Saturday, March 30, 2013

Harlem Shake, makankosappo and the death of the dream

Well, it was fun while it lasted. That brief, glorious window when web culture was all about happy, random accidents and people having fun for the hell of it is officially over; although people will need to be conned into thinking they’re still free agents or the whole edifice will fall over, probably taking what remains of consumer capitalism with it. This article identifying the people who really benefited from the Harlem Shake phenomenon is a sobering read, not because I ever gave much of a damn about the meme itself but because of the whole end-of-innocence vibe it represents; the Altamont of Web 2.0, maybe. Of course, people will still do daft, innovative things and bung them up on YouTube; but by the time most of us see them, the pimps will have got to work. “The world is divided into two categories,” said the Dadaist Francis Picabia, “failures and unknowns.” Yup.

So there’s just time to say that I rather like this most recent daft meme, makankosappo, which basically involves Japanese schoolgirls pretending to have superhuman powers. But since its arrival mysteriously coincides with the imminent release of a new movie, maybe I’m already going off it.

Sunday, March 24, 2013

All the people, so many people

I suppose I was just a little bit too old for Britpop when it happened. I mean, I was still buying music and I was still reading music magazines; hell, I was even writing for music magazines (having graduated from writing letters to music magazines, which is rather more fun). At the same time, though, I was too old to take sides in the hyped-up, coked-up Blur vs Oasis nonsense. If you’d put a gun – probably the sort of gun that fires a Union Jack flag with BANG! written on it – to my head, I would probably have picked Blur, because they wrote more than one song. But Pulp were better than either of them and in any case once you’re in a culture where Chris Evans is mediating the musical taste of the nation’s youth you may as well cut your ears off.

But some people still seem to get excited by the whole farrago, maybe because they still want us to remember when they were young and pert and relevant. First Robbie Williams takes a verbal swing at Brett Anderson, reminding us IN BLOCK CAPS that some Britpop bands were, y’know, a bit not good, right and at the same time reminding us that Britpop jumped the desert-booted shark when Robbie Williams started hanging out with Oasis. (Although, were Chapterhouse really Britpop? Curve? Kingmaker? Hey, I guess if you remember the mid-90s you weren’t really there, eh, Rob?) Then Damon Albarn and Noel Gallagher snuggle up at a charity gig as if all that antipathy might have been y’know, just a stunt and, hey, Anna Friel and Damien Hirst have come along for the ride as if they were trying to recreate a Camden photoshoot for a Loaded cover story (I’m guessing Keith Allen and Sadie Frost and Ewan McGregor were otherwise engaged) and suddenly I’m quite glad that I was just a bit too old for Britpop. Because if I’d been just the right age for Britpop, if it had really, really mattered to me, if I still had any youthful illusions left, I’d probably be sitting on the floor right now playing my blue vinyl Bluetones singles one by one and then melting them with my hot tears of embarrassment.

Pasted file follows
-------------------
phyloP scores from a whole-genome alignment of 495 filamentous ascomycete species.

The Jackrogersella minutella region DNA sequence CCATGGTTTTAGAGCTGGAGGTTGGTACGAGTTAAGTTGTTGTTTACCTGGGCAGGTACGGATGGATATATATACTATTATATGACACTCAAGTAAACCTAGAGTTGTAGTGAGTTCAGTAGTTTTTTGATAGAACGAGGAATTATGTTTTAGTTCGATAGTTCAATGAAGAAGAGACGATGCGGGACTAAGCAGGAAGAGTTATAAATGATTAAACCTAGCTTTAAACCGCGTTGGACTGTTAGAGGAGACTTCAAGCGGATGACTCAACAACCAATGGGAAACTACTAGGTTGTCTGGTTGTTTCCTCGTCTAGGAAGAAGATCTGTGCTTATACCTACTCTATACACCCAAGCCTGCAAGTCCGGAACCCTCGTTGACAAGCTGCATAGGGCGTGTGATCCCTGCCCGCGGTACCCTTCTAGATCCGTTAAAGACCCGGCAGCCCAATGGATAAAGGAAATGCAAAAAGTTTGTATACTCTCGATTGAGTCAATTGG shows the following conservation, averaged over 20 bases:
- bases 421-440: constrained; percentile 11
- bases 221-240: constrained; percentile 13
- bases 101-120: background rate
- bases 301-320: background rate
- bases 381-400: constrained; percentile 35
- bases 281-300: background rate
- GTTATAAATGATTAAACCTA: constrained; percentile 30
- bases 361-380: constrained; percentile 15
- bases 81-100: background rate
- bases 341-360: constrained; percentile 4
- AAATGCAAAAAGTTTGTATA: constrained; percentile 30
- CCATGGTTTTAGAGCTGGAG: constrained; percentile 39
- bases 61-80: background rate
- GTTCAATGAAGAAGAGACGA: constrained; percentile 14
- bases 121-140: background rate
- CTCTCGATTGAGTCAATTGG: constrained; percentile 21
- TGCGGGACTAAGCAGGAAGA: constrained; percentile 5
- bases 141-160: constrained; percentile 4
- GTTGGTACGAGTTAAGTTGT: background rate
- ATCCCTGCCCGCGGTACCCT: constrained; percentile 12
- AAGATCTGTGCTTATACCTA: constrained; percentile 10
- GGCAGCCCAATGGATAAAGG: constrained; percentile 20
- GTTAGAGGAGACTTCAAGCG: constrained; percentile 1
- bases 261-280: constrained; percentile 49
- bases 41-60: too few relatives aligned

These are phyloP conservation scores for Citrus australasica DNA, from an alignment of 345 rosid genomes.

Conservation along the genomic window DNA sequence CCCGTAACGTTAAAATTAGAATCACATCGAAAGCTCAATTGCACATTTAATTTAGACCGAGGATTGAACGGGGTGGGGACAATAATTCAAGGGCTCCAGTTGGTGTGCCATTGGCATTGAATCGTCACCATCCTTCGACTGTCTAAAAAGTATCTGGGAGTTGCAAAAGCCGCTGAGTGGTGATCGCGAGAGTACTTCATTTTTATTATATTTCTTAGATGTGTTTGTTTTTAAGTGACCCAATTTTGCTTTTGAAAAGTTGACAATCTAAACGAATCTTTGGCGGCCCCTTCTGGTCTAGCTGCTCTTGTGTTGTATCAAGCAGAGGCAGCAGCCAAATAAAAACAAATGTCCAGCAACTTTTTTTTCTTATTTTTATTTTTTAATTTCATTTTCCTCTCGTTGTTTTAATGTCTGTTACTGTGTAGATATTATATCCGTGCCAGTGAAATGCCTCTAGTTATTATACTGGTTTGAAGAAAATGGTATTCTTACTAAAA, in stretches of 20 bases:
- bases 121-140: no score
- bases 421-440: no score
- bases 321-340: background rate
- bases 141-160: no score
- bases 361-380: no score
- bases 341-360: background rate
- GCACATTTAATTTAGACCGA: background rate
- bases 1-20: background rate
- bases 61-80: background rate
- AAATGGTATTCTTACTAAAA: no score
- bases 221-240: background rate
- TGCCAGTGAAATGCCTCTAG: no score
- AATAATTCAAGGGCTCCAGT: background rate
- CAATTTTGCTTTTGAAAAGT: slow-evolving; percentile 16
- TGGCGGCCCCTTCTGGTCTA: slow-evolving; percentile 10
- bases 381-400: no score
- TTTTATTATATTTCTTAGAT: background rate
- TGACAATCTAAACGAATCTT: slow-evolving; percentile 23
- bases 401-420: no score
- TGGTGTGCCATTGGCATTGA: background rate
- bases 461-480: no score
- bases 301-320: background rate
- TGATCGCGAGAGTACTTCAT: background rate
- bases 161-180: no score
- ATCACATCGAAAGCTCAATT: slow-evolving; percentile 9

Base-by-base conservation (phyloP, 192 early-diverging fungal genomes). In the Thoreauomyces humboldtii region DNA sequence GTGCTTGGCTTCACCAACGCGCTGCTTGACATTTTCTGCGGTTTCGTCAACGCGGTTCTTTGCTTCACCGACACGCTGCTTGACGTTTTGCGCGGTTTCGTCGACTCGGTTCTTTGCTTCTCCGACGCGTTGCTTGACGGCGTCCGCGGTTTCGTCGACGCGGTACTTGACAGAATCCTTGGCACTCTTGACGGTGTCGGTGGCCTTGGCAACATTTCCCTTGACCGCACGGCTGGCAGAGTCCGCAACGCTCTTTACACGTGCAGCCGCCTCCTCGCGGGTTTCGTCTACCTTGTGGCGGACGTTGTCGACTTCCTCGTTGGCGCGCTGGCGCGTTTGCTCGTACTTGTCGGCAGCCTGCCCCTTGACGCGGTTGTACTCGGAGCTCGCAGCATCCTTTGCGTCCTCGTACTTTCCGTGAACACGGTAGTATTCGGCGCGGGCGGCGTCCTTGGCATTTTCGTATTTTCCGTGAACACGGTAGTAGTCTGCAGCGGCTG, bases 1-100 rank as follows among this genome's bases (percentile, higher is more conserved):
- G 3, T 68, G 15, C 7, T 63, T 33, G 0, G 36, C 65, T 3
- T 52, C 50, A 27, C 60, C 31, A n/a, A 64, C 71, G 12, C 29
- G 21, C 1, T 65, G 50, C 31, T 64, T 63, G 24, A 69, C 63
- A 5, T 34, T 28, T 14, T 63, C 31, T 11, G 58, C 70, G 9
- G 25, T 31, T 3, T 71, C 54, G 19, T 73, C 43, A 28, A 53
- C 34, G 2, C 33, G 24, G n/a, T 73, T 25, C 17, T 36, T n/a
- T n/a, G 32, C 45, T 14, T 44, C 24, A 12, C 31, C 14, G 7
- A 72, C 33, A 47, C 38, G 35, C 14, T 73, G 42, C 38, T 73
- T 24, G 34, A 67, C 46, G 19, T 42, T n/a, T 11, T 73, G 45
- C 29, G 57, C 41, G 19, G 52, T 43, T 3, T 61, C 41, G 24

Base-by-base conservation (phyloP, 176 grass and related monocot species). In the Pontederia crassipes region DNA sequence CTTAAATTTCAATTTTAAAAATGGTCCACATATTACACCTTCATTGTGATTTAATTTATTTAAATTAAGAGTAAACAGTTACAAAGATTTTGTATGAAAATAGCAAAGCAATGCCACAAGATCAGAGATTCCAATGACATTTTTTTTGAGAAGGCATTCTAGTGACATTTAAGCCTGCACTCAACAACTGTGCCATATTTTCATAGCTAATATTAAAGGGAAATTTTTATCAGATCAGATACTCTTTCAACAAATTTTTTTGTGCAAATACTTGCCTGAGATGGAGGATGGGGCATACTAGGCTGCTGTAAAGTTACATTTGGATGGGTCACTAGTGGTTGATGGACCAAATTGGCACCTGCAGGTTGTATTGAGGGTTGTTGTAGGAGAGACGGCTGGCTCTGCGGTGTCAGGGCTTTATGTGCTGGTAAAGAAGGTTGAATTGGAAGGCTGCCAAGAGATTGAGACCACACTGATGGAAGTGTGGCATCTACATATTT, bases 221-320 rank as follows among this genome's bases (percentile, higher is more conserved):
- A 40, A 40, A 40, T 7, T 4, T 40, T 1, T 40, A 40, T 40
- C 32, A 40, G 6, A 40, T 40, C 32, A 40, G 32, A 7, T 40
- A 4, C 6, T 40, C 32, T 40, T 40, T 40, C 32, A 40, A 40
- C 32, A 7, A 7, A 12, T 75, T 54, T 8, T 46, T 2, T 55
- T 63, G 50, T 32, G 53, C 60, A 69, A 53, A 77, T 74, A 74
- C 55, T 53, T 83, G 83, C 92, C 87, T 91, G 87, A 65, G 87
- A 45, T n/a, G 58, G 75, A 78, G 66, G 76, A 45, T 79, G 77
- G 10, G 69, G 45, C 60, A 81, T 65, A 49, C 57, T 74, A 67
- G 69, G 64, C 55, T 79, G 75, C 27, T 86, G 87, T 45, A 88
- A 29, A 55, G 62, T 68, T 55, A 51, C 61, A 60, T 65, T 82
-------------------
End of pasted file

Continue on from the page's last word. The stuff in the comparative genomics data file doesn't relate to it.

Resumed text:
Wednesday, March 20, 2013

Not waving but typing

I knew this was going to happen. No sooner do I announce that I’m taking a blogging sabbatical when I suddenly get my mojo back; although to be honest I hesitated in writing this post because the subject matter is so sad. It’s about 14-year-old Kayleigh Lawrie, who died when a car driven by a drunk friend of her father went off the road in Lincolnshire, shortly after she’d updated her Facebook status: “I think I’m going to die. xx. luv you all”. It’s just such a 21st-century story, the collision of technologies, digital banality versus analogue brutality, Mark Zuckerberg meets JG Ballard head-on. Five decades ago or so people wanted to live fast, die young and leave a beautiful corpse. Now all we have is the unutterable pathos of those two lower-case kisses.

Tuesday, March 19, 2013


I’ve written two posts in the last couple of days, one about Django Unchained, the other about the press regulation malarkey, and both were pretty uninspired, to be honest, so I won’t inflict them on you. Think I’ll take a wee rest from this blog lark; I’ll come back when the seagull of inspiration next craps in my beer. Or something. In the meantime, here’s my new fave beat combo.

Thursday, March 14, 2013

Duncan Bannatyne and a lesson in practical criticism